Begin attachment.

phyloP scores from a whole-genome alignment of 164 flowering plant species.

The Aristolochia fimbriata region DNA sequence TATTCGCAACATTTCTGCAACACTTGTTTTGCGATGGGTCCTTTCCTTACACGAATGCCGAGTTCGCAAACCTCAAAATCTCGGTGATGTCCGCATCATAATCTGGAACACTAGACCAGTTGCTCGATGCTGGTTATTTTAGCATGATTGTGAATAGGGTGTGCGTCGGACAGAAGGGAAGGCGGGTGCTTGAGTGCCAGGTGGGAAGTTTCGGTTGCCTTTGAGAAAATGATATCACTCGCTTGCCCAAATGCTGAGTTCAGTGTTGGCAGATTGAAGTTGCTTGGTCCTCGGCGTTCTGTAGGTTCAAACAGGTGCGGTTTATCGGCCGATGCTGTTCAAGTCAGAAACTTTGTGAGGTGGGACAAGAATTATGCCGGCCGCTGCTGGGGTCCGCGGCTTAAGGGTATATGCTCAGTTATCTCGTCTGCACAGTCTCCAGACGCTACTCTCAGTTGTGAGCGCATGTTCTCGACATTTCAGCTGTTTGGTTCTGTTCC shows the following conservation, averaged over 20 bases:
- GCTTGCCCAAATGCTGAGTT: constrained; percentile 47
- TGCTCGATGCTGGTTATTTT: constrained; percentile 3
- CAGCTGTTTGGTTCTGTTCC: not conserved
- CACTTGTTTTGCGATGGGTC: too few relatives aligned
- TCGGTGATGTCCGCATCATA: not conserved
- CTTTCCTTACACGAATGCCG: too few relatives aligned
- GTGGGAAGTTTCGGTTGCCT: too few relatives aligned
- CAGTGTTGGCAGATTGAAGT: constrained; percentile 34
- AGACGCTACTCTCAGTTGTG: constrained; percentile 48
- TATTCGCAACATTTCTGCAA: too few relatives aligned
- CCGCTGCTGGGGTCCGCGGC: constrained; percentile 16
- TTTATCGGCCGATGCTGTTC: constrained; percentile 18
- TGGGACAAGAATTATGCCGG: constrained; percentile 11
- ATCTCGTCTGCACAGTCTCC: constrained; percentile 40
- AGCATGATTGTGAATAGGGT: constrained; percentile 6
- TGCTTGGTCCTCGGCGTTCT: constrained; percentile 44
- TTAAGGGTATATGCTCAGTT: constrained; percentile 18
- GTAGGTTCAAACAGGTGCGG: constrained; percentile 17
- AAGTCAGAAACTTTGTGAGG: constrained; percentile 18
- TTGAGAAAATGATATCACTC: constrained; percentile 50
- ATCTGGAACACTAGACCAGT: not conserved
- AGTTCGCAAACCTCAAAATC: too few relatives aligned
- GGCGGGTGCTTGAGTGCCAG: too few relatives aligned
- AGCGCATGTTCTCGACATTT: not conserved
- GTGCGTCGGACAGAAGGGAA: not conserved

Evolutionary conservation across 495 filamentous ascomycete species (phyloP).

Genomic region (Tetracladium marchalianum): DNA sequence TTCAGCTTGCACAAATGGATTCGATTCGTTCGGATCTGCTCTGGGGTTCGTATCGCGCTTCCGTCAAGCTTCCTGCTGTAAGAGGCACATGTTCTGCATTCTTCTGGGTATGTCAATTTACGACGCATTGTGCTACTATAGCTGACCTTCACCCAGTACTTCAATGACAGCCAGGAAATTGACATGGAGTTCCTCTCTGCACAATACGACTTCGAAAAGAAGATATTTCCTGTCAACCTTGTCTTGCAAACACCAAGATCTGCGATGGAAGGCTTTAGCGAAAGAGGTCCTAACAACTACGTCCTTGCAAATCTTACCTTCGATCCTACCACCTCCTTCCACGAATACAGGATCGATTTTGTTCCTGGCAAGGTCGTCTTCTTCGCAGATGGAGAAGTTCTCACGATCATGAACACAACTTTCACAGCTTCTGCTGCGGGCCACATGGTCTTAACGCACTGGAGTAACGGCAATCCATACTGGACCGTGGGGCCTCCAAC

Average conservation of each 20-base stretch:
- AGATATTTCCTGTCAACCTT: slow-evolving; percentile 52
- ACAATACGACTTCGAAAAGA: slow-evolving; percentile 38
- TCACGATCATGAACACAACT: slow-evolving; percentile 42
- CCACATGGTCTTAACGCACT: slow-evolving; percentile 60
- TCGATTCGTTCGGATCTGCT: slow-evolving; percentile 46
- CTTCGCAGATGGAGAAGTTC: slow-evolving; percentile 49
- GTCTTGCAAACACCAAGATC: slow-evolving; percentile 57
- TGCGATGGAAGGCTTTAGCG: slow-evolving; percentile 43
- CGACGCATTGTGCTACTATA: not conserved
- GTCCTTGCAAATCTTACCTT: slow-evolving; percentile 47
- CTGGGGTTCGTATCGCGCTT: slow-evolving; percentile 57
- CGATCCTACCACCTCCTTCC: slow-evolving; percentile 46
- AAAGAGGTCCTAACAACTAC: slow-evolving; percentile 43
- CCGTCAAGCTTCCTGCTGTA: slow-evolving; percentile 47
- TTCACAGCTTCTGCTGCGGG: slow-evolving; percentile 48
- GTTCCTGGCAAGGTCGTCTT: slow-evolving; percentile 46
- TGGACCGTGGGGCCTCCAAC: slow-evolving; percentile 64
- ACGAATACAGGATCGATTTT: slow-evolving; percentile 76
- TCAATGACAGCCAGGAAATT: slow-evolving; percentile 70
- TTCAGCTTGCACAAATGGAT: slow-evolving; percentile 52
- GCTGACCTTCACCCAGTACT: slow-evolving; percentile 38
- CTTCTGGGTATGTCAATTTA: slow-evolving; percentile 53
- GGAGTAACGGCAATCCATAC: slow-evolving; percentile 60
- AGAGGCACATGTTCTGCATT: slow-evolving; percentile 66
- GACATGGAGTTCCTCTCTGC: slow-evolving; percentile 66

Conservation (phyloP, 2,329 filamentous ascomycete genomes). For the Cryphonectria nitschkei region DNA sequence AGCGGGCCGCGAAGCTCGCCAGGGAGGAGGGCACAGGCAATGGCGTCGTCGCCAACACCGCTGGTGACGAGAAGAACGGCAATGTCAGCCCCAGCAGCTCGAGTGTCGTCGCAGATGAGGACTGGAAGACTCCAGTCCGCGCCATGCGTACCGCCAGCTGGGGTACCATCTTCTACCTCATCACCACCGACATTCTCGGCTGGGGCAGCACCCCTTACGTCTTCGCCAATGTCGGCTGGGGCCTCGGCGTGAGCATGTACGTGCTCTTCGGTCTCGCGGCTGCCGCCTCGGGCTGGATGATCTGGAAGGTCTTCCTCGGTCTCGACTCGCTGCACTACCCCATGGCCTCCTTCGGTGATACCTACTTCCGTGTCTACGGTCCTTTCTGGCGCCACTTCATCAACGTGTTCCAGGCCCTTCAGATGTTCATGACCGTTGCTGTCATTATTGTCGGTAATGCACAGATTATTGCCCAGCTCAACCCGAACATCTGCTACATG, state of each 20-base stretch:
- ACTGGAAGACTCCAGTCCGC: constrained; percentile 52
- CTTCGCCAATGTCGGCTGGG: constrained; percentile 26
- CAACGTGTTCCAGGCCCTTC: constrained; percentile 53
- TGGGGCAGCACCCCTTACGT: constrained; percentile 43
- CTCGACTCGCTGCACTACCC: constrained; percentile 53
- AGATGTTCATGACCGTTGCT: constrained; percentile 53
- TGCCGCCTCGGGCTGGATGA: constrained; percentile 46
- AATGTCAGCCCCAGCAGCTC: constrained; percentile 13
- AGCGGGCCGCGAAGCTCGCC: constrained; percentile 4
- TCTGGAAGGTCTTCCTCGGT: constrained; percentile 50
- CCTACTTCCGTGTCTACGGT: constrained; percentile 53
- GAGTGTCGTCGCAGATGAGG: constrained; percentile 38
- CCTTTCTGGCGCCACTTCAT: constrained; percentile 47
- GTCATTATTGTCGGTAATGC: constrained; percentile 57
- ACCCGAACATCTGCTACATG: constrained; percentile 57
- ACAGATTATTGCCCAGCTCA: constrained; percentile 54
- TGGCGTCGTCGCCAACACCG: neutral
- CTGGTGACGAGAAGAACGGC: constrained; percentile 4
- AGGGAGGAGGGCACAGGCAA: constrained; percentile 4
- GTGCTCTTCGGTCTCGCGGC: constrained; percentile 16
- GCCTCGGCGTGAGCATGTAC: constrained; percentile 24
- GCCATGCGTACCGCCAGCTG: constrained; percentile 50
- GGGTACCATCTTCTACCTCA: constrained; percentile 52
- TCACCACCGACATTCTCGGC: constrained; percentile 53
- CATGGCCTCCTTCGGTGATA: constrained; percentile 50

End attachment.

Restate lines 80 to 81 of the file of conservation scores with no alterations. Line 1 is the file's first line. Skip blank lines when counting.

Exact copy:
- TCACCACCGACATTCTCGGC: constrained; percentile 53
- CATGGCCTCCTTCGGTGATA: constrained; percentile 50